You've probably realized it already: weddings are expensive. No matter what your budget is, chances are it's slowly creeped upwards from your original estimate — maybe by a lot. As a bride in the middle of planning, here are some realistic wedding budget tips that have drastically helped to keep the budget from ballooning out of control.
Be realistic about your goals
No matter if your budget is $300, $30,000, or anywhere in between, being realistic about your dream wedding helps to stop that budget from creeping upwards. Want that amazing designer dress? Or that cool gold leaf cake? Great! Do it, but if it's not in your budget, it's going to hurt elsewhere. It's okay to sacrifice to have a splurge in one area, but if everything is a splurge, you're going to have a problem with the bottom line.
Know prices for your area
Small town vs. big city? Tourist town vs. blue-collar neighborhood? It's going to affect your base price. Many budget “estimators” said that I should budget $75 for a hotel room for the night of the wedding. The average cost of hotel rooms in my city? $150/night. Knowing real life prices helps to set a realistic budget and not be upset at items that bust the budget.
Prioritize your wants
Sit down with your partner and write down, in order, what is most important to you. Pro tip: it can't be everything. Our list started with great food, good booze, and a good photographer. Other items like a limousine, four-tier cake, and expensive favors (that just get left behind anyway) got cut so we could put more money into our top three items.
Look at non-traditional venues
We've booked our ceremony and reception at a military officer's mess. Other non-traditional venues: police associations, art galleries, zoos, courthouses, public parks, office towers, etc.. The possibilities are endless and those options can be much less expensive. On the flip side, it can also be much more expensive to book a non-traditional venue, so look at several options before you decide.
Sometimes, DIY isn't cheaper
I know, I said it. The number one budget “saver” listed in so many “how to budget” lists are to DIY decor or flowers or other areas. I have a confession: I cannot DIY to save my life. That amazing centerpiece that you've put together with three twigs, a bit of string, and some bronze paint may look awesome, and I will spend 10X as much trying to re-create it. Every item I looked at for my wedding ended up being cheaper or exactly the same to have a decorator provide the item. Plus, time is money.
My wedding is not a family reunion
Spoiler alert: anyone who you “must” invite but “oh don't worry they won't come” will always RSVP yes.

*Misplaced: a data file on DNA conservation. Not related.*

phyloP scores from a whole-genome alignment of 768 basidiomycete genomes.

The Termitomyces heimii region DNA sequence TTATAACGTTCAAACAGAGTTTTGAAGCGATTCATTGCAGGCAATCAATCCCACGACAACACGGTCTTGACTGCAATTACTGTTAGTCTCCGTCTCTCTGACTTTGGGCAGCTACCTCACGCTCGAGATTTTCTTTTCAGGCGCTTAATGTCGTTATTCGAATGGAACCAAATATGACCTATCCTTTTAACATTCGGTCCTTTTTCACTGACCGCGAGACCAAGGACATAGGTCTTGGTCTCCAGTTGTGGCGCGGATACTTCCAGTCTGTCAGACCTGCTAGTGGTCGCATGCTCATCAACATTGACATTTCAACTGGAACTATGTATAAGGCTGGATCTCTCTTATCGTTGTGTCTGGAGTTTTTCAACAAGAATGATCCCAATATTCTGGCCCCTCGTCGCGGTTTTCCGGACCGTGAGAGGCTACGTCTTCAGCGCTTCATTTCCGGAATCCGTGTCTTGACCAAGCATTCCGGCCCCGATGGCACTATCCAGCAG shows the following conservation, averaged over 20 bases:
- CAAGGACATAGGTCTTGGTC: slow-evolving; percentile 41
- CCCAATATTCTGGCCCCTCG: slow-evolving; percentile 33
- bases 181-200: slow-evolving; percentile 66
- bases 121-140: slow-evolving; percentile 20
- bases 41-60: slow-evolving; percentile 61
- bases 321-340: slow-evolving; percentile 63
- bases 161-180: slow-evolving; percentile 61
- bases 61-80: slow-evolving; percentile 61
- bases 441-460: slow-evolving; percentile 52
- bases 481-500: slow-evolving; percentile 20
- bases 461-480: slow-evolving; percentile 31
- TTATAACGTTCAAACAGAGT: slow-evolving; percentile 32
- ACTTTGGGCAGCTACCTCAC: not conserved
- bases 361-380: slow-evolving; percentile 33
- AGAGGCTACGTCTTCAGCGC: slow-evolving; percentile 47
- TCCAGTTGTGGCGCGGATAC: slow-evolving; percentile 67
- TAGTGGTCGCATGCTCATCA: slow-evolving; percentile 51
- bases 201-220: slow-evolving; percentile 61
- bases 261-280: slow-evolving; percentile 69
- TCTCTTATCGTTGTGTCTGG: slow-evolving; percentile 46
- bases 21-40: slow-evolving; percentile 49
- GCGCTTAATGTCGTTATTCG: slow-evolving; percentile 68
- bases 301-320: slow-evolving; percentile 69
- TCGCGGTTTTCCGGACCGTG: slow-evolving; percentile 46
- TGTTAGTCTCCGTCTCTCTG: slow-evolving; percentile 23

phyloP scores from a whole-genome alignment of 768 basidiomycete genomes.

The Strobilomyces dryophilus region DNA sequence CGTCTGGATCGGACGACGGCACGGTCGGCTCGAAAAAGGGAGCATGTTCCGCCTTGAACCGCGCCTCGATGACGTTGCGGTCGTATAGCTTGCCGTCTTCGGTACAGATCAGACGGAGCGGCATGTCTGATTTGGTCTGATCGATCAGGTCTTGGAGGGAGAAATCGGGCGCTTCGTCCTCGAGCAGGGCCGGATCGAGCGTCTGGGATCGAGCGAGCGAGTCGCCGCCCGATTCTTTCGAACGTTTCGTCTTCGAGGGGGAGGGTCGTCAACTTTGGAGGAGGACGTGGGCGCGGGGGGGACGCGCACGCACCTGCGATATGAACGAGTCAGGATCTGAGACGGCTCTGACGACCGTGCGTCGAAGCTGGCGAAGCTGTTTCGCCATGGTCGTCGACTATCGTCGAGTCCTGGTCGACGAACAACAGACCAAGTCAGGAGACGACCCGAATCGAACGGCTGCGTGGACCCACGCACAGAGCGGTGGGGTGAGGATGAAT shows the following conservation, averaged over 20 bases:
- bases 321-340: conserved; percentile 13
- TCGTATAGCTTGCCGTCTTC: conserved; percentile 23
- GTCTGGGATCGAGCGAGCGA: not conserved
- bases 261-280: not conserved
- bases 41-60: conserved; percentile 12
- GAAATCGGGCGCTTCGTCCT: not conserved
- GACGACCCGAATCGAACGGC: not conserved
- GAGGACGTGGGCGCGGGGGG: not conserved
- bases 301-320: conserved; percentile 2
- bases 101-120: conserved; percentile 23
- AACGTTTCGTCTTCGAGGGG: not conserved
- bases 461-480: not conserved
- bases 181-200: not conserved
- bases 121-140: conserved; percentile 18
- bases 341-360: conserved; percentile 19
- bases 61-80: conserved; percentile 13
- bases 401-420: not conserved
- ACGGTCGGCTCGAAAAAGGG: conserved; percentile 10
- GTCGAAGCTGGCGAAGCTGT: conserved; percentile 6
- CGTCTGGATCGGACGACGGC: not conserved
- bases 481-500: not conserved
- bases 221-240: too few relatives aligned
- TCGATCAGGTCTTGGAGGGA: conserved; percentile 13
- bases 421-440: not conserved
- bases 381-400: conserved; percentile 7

Don't get me wrong, I love my family and my partner's family. When we first talked about getting married, we wrote out every person we could possibly think of to invite. That number was over 500 people. Our venue holds 90 people uncomfortably, which means we've made deep cuts on both sides. Sorry second cousin Sue three times removed who I have never met, you're not getting an invite. It's okay to say no. Our wedding is limited to immediate family and aunts and uncles, no cousins, no great¬grandparents, no random person we've never met who likely won't come but we “must” invite (Spoiler alert: anyone who you “must” invite but “oh don't worry they won't come” will always RSVP yes).
Avoid getting married on a popular weekend
I admittedly broken this rule. I've picked literally one of the busiest long weekends to get married. It means that a premium has been added to a number of services, such as DJ, officiant, photographer, and hotel rooms. I would have been able to save almost 10% of my budget of I had I been able to get married the following weekend.
Real flowers can be cheaper than fake
Another budget myth Is that real flowers are so expensive. I priced out paper flowers, silk flowers, flowers from a florist and DIY flowers from a grocery store. It worked out to be $50 more expensive for me to get flowers from a local florist than from a grocery store given my inability to DIY. The local florist ended up being the cheapest option for us.
Watch for those hidden fees
I priced out a venue that seemed to have a very reasonable $40/head price point. Add in $20/per person for cocktail hour and drinks, $3/person cake cutting fee, and $15/person for wine with dinner plus service fee (5%), required gratuity (18%), and tax (13% where I live) and that reasonable price point ballooned to over $100. Most venues don't include tax or gratuity so don't forget to ask your venue what is and isn't included because those hidden fees add up quickly.
Used is great and no one needs to know!
While DIY may or may not save you money, there is no doubt that buying used or gently used items can save you a bundle. That designer dress you want? Find it on a used wedding dress website for a fraction of the cost. Want a perfect veil, pick it up on your local Facebook buy/sell wedding group never worn but for $20 (regular price $200!). Scroll through Craigslist or Kijiji or other local online sales sites to find discount decorations. Grab that bridesmaid dress worn once for $50, cake cutting set for $5, or barely used aisle runner for $25. Used is great, and so far, has saved me hundreds of dollars and no one can tell the difference!
What hints or tricks have you used to help stem budget creep?